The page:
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Causation & technical problem solving : an analysis of causal knowledge underlying proposed solutions for technical problems

Erik Weber (UGent) and Inge De Bal (UGent)
(2019) LOGIQUE ET ANALYSE. 247. p.285-318
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Abstract
In this paper we analyse the causal underpinnings of remedy claims found in technical problem solving instructions. For these claims to be successful, they need to be based on causal relations that hold in the world and that have certain properties. These required properties are the focus of our paper. We first introduce several examples from car- and bike repair manuals that demarcate our topic and function as illustrations throughout the paper. We then formulate two criteria of adequacy for problem solving manuals: the efficiency requirement and the no harm requirement. These criteria determine the required strength and properties of the causal relation, and are used to frame our analysis. We start from theories of causation by Ronald Giere and Ellery Eells to develop a series of definitions to capture the properties of the aforementioned causal relations. We conclude that remedy claims need to be based on causal relations with the following property: positive causal factorhood with weak context-unanimity. To strengthen this conclusion and situate our results in the philosophical literature on causation, we then show that other classical theories of causation (viz. David Lewis' counterfactual theory, James Woodward's interventionist theory and process theories like that of Wesley Salmon or Phil Dowe) are not adequate to capture the causal underpinnings of remedy claims. Each theory has certain properties that leads to violations of either the efficiency requirement, or the no harm requirement. We conclude with some reflections on further research.
Keywords
causation, causal knowledge, Ellery Eells, Ronald Giere, technical problem solving, technology

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MLA
Weber, Erik, and Inge De Bal. “Causation & Technical Problem Solving : An Analysis of Causal Knowledge Underlying Proposed Solutions for Technical Problems.” LOGIQUE ET ANALYSE, vol. 247, 2019, pp. 285–318, doi:10.2143/LEA.247.0.3287265.
APA
Weber, E., & De Bal, I. (2019). Causation & technical problem solving : an analysis of causal knowledge underlying proposed solutions for technical problems. LOGIQUE ET ANALYSE, 247, 285–318. https://doi.org/10.2143/LEA.247.0.3287265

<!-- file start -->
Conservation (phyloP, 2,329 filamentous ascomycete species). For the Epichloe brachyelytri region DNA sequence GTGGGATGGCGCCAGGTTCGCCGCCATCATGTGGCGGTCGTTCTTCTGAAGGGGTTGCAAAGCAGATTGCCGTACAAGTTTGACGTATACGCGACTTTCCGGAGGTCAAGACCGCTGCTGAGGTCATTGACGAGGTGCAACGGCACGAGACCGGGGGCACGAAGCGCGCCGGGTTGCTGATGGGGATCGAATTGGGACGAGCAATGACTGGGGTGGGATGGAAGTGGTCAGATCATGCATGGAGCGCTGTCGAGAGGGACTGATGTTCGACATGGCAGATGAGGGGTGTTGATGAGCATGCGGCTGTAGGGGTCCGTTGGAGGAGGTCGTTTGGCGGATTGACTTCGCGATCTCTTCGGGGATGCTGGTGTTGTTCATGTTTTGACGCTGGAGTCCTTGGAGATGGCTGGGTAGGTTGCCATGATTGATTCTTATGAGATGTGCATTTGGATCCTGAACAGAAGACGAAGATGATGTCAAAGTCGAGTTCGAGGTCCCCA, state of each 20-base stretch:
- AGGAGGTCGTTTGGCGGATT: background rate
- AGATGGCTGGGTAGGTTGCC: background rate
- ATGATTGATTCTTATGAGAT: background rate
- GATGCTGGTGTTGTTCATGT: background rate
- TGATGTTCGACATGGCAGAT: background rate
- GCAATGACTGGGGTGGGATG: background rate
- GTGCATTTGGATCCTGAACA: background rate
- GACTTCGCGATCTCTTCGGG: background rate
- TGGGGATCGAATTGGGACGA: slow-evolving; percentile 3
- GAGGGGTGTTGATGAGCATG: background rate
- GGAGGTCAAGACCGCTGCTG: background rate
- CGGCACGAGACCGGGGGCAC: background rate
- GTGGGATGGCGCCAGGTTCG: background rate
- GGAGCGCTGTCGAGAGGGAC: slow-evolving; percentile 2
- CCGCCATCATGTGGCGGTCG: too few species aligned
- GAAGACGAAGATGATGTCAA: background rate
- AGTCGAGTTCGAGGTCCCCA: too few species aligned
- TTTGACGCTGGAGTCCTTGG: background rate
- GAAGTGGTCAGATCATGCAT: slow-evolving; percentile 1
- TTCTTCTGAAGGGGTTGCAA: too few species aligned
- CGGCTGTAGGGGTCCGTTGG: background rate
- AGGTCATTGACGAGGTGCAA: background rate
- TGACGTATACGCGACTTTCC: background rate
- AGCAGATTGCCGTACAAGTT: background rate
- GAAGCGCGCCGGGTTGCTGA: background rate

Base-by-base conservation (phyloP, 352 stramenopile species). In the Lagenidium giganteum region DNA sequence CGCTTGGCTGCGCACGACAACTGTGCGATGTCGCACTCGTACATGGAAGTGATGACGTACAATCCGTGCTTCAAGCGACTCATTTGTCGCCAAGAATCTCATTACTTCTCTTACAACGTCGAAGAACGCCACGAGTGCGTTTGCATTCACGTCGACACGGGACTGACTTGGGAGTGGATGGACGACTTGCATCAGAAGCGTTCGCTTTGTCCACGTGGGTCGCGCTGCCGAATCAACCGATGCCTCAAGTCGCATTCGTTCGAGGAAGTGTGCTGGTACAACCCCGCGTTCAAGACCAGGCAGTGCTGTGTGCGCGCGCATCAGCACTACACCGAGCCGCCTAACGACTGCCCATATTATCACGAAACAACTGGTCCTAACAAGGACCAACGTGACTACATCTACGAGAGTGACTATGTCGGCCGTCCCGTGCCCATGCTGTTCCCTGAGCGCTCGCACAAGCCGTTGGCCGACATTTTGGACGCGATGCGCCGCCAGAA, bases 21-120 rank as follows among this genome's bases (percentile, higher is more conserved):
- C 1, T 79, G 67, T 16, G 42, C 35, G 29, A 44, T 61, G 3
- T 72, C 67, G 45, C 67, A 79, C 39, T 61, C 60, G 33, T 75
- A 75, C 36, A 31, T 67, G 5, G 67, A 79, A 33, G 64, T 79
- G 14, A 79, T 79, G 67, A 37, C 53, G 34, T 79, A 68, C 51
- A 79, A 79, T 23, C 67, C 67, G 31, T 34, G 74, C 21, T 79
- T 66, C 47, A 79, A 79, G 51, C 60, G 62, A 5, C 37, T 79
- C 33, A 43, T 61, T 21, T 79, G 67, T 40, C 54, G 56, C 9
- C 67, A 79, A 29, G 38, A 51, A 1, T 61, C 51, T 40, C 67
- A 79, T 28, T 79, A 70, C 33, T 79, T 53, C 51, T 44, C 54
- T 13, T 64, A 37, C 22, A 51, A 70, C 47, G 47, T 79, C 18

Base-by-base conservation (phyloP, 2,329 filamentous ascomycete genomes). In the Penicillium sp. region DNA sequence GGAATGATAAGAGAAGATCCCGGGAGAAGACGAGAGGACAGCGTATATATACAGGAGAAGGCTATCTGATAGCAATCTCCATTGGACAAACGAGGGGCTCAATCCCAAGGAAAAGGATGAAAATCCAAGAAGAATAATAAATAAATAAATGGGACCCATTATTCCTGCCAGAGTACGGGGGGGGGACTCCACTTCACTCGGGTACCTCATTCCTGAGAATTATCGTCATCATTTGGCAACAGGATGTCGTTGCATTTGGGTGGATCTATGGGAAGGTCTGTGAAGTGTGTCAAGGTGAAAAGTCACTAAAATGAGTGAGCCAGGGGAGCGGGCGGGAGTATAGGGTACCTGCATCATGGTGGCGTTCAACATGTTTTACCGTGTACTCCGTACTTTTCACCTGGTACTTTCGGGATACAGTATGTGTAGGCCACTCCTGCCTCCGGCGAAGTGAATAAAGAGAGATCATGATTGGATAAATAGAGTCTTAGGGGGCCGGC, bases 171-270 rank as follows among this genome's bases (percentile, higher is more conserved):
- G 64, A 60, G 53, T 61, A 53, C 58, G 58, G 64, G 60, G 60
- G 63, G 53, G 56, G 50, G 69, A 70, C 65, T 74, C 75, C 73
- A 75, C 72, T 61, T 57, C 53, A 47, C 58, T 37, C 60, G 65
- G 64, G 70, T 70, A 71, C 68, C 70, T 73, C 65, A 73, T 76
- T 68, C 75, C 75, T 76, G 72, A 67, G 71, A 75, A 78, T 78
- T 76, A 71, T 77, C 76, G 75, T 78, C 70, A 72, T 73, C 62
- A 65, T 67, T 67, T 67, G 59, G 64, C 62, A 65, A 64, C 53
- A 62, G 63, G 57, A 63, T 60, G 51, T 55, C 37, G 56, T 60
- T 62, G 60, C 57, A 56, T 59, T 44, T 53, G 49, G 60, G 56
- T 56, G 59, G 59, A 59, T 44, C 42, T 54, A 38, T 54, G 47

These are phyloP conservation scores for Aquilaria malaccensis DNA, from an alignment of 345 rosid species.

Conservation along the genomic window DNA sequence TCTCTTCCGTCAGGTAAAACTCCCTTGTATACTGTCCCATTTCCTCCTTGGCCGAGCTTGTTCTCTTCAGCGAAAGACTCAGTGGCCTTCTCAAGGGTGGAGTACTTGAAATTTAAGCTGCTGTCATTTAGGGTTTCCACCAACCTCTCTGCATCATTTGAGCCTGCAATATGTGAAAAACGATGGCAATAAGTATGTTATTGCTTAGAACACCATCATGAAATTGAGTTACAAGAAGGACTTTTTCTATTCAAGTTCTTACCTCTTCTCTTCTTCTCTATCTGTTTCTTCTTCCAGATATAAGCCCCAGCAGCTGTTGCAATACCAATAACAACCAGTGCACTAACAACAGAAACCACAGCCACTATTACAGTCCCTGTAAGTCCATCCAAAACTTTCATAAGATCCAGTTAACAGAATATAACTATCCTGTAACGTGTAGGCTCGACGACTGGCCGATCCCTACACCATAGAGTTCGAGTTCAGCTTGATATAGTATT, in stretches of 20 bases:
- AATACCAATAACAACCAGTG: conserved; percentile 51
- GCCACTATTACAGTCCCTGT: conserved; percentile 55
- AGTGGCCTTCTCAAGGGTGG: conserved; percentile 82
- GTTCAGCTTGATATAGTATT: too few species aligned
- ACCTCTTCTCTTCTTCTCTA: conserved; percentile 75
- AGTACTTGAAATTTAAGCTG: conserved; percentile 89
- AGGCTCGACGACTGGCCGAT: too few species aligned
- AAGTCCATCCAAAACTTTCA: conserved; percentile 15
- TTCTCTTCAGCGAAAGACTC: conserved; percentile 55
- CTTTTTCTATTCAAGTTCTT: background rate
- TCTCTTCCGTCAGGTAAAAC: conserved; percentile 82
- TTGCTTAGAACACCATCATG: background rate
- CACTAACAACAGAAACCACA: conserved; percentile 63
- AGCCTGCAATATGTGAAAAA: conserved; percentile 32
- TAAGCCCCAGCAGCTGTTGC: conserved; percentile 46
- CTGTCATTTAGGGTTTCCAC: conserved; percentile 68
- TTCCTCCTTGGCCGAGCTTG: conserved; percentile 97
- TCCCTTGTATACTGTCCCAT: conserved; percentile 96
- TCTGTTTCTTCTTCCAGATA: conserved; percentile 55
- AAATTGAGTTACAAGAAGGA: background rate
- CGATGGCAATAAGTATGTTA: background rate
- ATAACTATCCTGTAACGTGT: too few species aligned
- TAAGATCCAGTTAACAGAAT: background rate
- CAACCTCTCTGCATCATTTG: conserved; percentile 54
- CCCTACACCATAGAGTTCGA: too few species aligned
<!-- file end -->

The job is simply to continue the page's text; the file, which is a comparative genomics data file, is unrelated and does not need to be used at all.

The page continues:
Chicago author-date
Weber, Erik, and Inge De Bal. 2019. “Causation & Technical Problem Solving : An Analysis of Causal Knowledge Underlying Proposed Solutions for Technical Problems.” LOGIQUE ET ANALYSE 247: 285–318. https://doi.org/10.2143/LEA.247.0.3287265.
Chicago author-date (all authors)
Weber, Erik, and Inge De Bal. 2019. “Causation & Technical Problem Solving : An Analysis of Causal Knowledge Underlying Proposed Solutions for Technical Problems.” LOGIQUE ET ANALYSE 247: 285–318. doi:10.2143/LEA.247.0.3287265.
Vancouver
1.
Weber E, De Bal I. Causation & technical problem solving : an analysis of causal knowledge underlying proposed solutions for technical problems. LOGIQUE ET ANALYSE. 2019;247:285–318.
IEEE
[1]
E. Weber and I. De Bal, “Causation & technical problem solving : an analysis of causal knowledge underlying proposed solutions for technical problems,” LOGIQUE ET ANALYSE, vol. 247, pp. 285–318, 2019.
@article{8648908,
  abstract     = {In this paper we analyse the causal underpinnings of remedy claims found in technical problem solving instructions. For these claims to be successful, they need to be based on causal relations that hold in the world and that have certain properties. These required properties are the focus of our paper. We first introduce several examples from car- and bike repair manuals that demarcate our topic and function as illustrations throughout the paper. We then formulate two criteria of adequacy for problem solving manuals: the efficiency requirement and the no harm requirement. These criteria determine the required strength and properties of the causal relation, and are used to frame our analysis. We start from theories of causation by Ronald Giere and Ellery Eells to develop a series of definitions to capture the properties of the aforementioned causal relations. We conclude that remedy claims need to be based on causal relations with the following property: positive causal factorhood with weak context-unanimity. To strengthen this conclusion and situate our results in the philosophical literature on causation, we then show that other classical theories of causation (viz. David Lewis' counterfactual theory, James Woodward's interventionist theory and process theories like that of Wesley Salmon or Phil Dowe) are not adequate to capture the causal underpinnings of remedy claims. Each theory has certain properties that leads to violations of either the efficiency requirement, or the no harm requirement. We conclude with some reflections on further research.},
  author       = {Weber, Erik and De Bal, Inge},
  issn         = {0024-5836},
  journal      = {LOGIQUE ET ANALYSE},
  keywords     = {causation,causal knowledge,Ellery Eells,Ronald Giere,technical problem solving,technology},
  language     = {eng},
  pages        = {285--318},
  title        = {Causation & technical problem solving : an analysis of causal knowledge underlying proposed solutions for technical problems},
  url          = {http://dx.doi.org/10.2143/LEA.247.0.3287265},
  volume       = {247},
  year         = {2019},
}

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